Among scientists who have won the right to speak with authority the foremost was the late Professor Lowell, director of the observatory at Flagstaff, Ariz. Not only was Professor Lowell convinced that Mars was inhabited, but he believed the people had a much higher degree of intelligence than those on earth. He dwelt particularly on their inventive genius.

In 1914 he found a new opportunity for strengthening his pet belief by announcing that instead of losing any of their canals the Martians had built two new ones, which could be seen plainly through the telescope.

"We have actually seen them formed under our eyes," Professor Lowell said at the time, "and the importance of it can hardly be overestimated. The phenomenon transcends any natural law, and is only explicable so far as can be seen by the presence out yonder of animate will."
Image: Percival Lowell, circa 1904.

Professor Lowell had little to say about the appearance of the beings on Mars. Edmond Perrier, director of the museum of the Jardin des Plantes, in Paris, constructed the first picture of the Martians as he conceived them. He said in part:

Image: Edmond Perrier.

"The men on Mars are tall because the force of gravity is slight. They are blond because the daylight is less intense. They have less powerful limbs. Their large blue eyes, their strong noses, their large ears, constitute a type of beauty which we doubtless would not appreciate except as suggesting superhuman intelligence."

On the other hand, Dr. C. G. Abbott hold that if wireless messages are being received, it is not Mars, sending the signals, but most probably Venus. Abbott is director of the Smithsonian astrophysical observatory and assistant secretary of the Smithsonian Institution. He says Mars is eliminated as a possibility because known conditions on that planet would not permit the existence of any form of living creature. It is too cold there and there is practically no water vapor in its atmosphere.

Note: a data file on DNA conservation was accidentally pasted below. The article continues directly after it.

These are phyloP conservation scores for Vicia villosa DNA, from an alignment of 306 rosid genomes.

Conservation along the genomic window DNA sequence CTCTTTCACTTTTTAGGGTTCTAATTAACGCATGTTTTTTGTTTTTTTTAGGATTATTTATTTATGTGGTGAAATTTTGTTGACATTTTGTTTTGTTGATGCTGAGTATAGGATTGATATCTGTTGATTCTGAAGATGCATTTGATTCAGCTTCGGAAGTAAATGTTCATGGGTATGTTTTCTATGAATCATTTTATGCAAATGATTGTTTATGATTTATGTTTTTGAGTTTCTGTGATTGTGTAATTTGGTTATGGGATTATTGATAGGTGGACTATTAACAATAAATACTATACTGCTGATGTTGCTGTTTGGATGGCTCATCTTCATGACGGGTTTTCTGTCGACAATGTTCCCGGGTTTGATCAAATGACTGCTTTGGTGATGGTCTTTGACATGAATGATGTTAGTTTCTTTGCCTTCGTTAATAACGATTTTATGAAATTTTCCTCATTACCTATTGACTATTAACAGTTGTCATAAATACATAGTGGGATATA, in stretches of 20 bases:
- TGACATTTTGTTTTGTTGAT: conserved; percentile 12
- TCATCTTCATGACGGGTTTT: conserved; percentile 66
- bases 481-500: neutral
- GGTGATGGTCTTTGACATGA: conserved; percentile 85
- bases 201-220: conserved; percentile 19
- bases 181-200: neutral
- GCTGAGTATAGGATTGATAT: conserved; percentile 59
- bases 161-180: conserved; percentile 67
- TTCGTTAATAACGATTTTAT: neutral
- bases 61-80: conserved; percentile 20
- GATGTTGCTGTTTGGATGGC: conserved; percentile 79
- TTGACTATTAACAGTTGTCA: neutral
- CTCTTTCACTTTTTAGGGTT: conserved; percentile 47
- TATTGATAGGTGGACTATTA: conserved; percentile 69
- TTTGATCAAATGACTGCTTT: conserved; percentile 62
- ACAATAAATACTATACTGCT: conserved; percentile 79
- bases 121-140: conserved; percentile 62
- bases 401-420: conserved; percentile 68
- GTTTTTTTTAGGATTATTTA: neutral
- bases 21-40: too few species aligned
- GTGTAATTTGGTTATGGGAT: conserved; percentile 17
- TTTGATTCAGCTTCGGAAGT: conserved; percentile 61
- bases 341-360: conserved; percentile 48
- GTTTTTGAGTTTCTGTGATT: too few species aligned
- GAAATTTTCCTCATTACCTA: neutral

Image: Dr. Charles G. Abbot.

Assuming that Mars or some other planet is signaling us, what can we do in the circumstances? Apparently we can do much.

Dr. James Harris Rogers of Hyattsville, Md., who has devoted his life to the study of electric waves and invented the underground and underseas wireless used during the war, declares he is going to undertake to teach the inhabitants of Mars the rudiments of intelligence of this planet. Within a year wireless communication will be established with Mars, Dr. Rogers believes.

L. J. Lesh, a New York radio engineer, suggests that one of the methods of constructing a gigantic station would be to erect huge antennae suspended by balloons like the British dirigible R-34. He asserts, however, that a still better way would be to use huge and brilliant shafts of light as antennae for the system. He thinks that projectors could be grouped around one spot where a great amount of electricity could be generated. He suggests Niagara Falls or some other spot with an enormous amount of water power.

Elmer A. Sperry has a searchlight capable of producing a beam having the illuminating intensity of 1,280,000,000 candle power. He would form a group of 150 to 200 of his searchlights and direct their combined beams in the direction of Mars. An aggregation of that sort would possess the luminous equivalent of a star of the seventh magnitude such as our telescopes are able to pick up readily. Therefore, assuming that the Martians had glasses of equal power, they should have no trouble in catching that dot of light from a distance of 35,000,000 to 40,000,000 miles.

It would be possible, no doubt, to operate these lights so that they could give slow signals which would fill all the requirements of a system of communication. However, an array of lights of this character and the needful energizing plant would cost a pretty sum.

The...[unreadable]...might be warranted some day, but certainly not until it is certain that we are being called by one of our, neighbors out in space.